Creating a will is an important step in estate planning, but circumstances change. It is important to review your will and other estate planning documents periodically, and to assess whether or not they are still appropriate when certain events occur. For examples, you may want to change a will or make alterations to a trust if:
Posted on January 2, 2018
- A designated trustee, personal representative, or trustee predeceases you
- You marry or divorce after creating the will or trust
- You have a child or adopt a child after you create your estate planning documents
- You acquire property that you want to pass in a specific manner, rather than according to the general terms of your will or trust
When you determine that a change is necessary, process matters. Many people mistakenly believe that they can informally change a will through methods such as marking up an existing will with changes or attaching a signed note that describes the change they wish to make. Generally, these attempts are unsuccessful. In fact, an unsuccessful “self-help” attempt to change a will may have the worst of all possible effects, invalidating the existing will without putting anything in its place.
The Right Way to Change a Will
If you want to change a will in New Jersey, you generally have two options: writing a new will or adding an amendment to the will, which is called a “codicil.”
A codicil is typically used when you want to make a specific, straightforward change to a will. For example, if the personal representative nominated in your will predeceases you or becomes otherwise unable or inappropriate to serve in that capacity, your estate lawyer may draft a codicil substituting another person.
In other circumstances, the preferred approach may be to create a new will to replace the outdated will.
When is a New Will Required?
Generally, it is advisable to create a new will instead of adding a codicil when the desired changes are more extensive or complex. Similarly, a new will may be warranted to change a will that already has one or more codicils attached. Simply put, the more complicated changes are and the greater the likelihood of confusion or contradictions arising as a result of the amendment, the more sense it makes to create a new will rather than adding a codicil.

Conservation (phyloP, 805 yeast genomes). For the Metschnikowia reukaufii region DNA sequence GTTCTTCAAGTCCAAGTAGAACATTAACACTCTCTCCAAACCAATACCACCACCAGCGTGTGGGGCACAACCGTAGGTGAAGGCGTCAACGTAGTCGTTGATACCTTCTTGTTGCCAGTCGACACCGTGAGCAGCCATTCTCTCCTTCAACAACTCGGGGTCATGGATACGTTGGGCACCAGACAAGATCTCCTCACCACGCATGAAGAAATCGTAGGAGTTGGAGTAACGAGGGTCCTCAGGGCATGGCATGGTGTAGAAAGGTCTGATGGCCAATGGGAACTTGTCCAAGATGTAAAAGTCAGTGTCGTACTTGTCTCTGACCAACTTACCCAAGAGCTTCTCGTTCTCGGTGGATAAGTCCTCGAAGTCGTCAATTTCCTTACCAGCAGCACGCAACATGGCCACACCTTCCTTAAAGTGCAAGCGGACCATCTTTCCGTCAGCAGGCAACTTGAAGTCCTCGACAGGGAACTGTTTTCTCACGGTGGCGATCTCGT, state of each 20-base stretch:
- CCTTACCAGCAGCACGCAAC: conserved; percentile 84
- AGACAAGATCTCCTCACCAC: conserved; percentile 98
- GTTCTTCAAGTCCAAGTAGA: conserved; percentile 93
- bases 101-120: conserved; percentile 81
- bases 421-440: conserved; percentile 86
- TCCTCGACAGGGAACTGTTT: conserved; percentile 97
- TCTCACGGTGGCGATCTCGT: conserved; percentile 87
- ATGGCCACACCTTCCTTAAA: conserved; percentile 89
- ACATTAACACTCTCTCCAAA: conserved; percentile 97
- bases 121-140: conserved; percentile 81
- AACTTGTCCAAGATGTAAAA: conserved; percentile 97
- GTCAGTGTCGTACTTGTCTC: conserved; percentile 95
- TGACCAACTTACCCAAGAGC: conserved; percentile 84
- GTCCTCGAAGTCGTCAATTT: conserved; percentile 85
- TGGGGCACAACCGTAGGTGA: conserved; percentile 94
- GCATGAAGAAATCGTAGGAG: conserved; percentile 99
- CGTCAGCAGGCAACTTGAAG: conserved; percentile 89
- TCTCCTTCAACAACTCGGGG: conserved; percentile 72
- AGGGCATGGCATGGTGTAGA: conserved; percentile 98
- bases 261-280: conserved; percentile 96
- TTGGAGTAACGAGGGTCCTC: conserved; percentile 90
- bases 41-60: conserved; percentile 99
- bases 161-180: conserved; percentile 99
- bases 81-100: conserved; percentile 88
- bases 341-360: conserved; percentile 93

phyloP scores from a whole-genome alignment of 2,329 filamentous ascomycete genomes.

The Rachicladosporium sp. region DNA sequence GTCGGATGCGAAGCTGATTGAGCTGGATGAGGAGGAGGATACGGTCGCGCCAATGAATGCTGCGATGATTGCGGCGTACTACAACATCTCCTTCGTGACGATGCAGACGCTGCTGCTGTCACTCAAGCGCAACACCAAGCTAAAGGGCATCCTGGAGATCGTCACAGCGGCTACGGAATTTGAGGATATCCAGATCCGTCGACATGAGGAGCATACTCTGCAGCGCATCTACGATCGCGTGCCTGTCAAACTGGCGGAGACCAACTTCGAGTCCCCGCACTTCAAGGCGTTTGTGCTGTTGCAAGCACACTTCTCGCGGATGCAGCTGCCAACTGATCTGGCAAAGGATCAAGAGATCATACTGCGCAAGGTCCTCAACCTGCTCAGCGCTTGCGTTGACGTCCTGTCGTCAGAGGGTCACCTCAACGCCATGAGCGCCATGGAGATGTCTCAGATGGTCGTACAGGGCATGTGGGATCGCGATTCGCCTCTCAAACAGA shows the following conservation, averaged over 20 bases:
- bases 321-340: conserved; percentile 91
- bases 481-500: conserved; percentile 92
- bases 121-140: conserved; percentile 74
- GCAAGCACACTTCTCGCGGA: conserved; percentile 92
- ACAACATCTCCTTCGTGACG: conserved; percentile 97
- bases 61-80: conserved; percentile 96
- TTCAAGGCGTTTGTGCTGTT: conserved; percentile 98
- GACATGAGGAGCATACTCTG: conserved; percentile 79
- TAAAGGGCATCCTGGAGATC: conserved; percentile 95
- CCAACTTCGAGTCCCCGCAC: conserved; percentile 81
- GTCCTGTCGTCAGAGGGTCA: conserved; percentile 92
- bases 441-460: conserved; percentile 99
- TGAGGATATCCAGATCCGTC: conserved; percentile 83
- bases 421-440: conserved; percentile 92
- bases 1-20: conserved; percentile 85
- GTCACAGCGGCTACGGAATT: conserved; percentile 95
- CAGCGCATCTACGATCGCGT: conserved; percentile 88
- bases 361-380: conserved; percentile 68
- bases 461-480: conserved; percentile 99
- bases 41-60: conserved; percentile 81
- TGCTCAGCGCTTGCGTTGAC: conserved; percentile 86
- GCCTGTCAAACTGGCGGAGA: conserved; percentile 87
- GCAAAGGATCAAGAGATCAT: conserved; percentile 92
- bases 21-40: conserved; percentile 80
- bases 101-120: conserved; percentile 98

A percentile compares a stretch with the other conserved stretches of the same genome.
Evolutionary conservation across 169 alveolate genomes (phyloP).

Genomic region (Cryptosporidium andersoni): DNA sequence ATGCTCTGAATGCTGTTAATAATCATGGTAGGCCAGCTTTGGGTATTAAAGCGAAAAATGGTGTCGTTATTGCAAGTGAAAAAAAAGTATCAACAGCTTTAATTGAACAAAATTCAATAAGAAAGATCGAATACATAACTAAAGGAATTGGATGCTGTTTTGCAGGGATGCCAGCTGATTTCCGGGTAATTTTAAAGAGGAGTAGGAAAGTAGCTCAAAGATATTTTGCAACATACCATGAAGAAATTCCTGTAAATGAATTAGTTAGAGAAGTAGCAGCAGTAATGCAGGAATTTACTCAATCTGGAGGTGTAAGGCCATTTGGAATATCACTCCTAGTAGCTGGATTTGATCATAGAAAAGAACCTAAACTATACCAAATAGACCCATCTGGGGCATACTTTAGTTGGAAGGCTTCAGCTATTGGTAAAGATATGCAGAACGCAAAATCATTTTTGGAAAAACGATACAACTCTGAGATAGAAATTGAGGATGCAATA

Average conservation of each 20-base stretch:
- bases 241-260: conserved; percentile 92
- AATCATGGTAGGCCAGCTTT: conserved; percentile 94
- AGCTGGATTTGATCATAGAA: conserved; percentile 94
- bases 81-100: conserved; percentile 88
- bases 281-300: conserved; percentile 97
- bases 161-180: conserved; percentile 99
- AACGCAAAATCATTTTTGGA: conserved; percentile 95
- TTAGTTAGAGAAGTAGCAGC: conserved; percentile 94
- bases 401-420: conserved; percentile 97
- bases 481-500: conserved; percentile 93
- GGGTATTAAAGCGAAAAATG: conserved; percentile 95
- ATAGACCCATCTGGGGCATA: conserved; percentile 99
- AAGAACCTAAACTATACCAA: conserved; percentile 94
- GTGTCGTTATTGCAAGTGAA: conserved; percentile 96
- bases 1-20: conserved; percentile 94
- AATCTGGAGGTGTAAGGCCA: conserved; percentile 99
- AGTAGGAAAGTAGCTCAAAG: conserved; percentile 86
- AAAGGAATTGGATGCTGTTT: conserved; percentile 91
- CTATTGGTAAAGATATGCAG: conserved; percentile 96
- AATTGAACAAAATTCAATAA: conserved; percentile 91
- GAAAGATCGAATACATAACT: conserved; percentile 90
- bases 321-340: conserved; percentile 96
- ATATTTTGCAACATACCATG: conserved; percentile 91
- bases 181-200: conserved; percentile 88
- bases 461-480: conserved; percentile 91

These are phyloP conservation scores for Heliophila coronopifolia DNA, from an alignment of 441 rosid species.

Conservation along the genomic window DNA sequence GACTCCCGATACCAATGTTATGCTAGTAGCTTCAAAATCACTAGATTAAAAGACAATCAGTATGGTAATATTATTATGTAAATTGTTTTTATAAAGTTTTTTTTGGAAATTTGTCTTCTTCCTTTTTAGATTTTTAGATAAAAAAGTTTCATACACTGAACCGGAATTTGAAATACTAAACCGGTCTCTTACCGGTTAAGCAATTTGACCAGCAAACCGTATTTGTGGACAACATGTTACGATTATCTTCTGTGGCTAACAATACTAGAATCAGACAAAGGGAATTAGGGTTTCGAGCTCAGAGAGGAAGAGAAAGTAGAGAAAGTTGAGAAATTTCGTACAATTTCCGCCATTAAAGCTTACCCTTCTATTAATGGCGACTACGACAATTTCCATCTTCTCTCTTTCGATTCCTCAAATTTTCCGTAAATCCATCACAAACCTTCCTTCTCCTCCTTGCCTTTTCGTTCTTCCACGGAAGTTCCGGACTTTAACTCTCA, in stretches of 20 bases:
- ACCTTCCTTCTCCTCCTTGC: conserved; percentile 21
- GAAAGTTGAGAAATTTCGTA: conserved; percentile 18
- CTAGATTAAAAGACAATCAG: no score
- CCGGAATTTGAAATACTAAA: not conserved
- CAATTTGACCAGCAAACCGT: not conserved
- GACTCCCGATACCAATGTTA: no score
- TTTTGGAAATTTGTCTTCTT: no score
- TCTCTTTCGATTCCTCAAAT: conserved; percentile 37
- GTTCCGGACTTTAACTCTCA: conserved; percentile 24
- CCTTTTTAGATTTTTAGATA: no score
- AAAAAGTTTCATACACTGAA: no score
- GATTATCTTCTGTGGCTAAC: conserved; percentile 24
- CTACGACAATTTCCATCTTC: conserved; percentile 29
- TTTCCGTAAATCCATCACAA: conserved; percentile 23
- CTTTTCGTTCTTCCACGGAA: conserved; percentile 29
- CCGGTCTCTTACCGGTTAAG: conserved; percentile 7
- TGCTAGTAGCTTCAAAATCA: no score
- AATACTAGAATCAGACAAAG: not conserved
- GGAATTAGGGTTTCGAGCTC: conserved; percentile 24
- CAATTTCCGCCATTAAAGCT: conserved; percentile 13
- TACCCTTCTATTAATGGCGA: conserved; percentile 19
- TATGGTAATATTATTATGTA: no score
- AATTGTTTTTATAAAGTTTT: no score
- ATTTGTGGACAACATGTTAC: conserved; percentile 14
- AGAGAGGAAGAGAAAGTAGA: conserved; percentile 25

The new will, by its terms, will revoke any preceding will, eliminating the possibility of confusion created by partial amendments.
Your Estate Lawyer is the Best Source of Information about How to Change a Will
Talking to the attorney who drafted your original will is the best first step toward changing your will. If your original estate planning attorney is unavailable or you are no longer working with that firm, any experienced wills and probate attorney can assist you with updating your will. An attorney who has reviewed your will and talked to you about the intended changes can:
- Advise you as to whether a codicil or a freshly-drafted will is the best approach in your specific circumstances
- Ensure that any amendments are phrased clearly and in accordance with legal requirements
- Make sure that any codicil or new will is properly executed to ensure its validity
- Identify any other provisions of your will that may be impacted by the change and ensure that you have fully addressed the issues
Don’t make the mistake of attempting to change a will on your own, without sufficient knowledge of the required format and process. Protect your beneficiaries and ensure that your wishes are clearly stated in a valid legal document by seeking out a knowledgeable guide before you take action.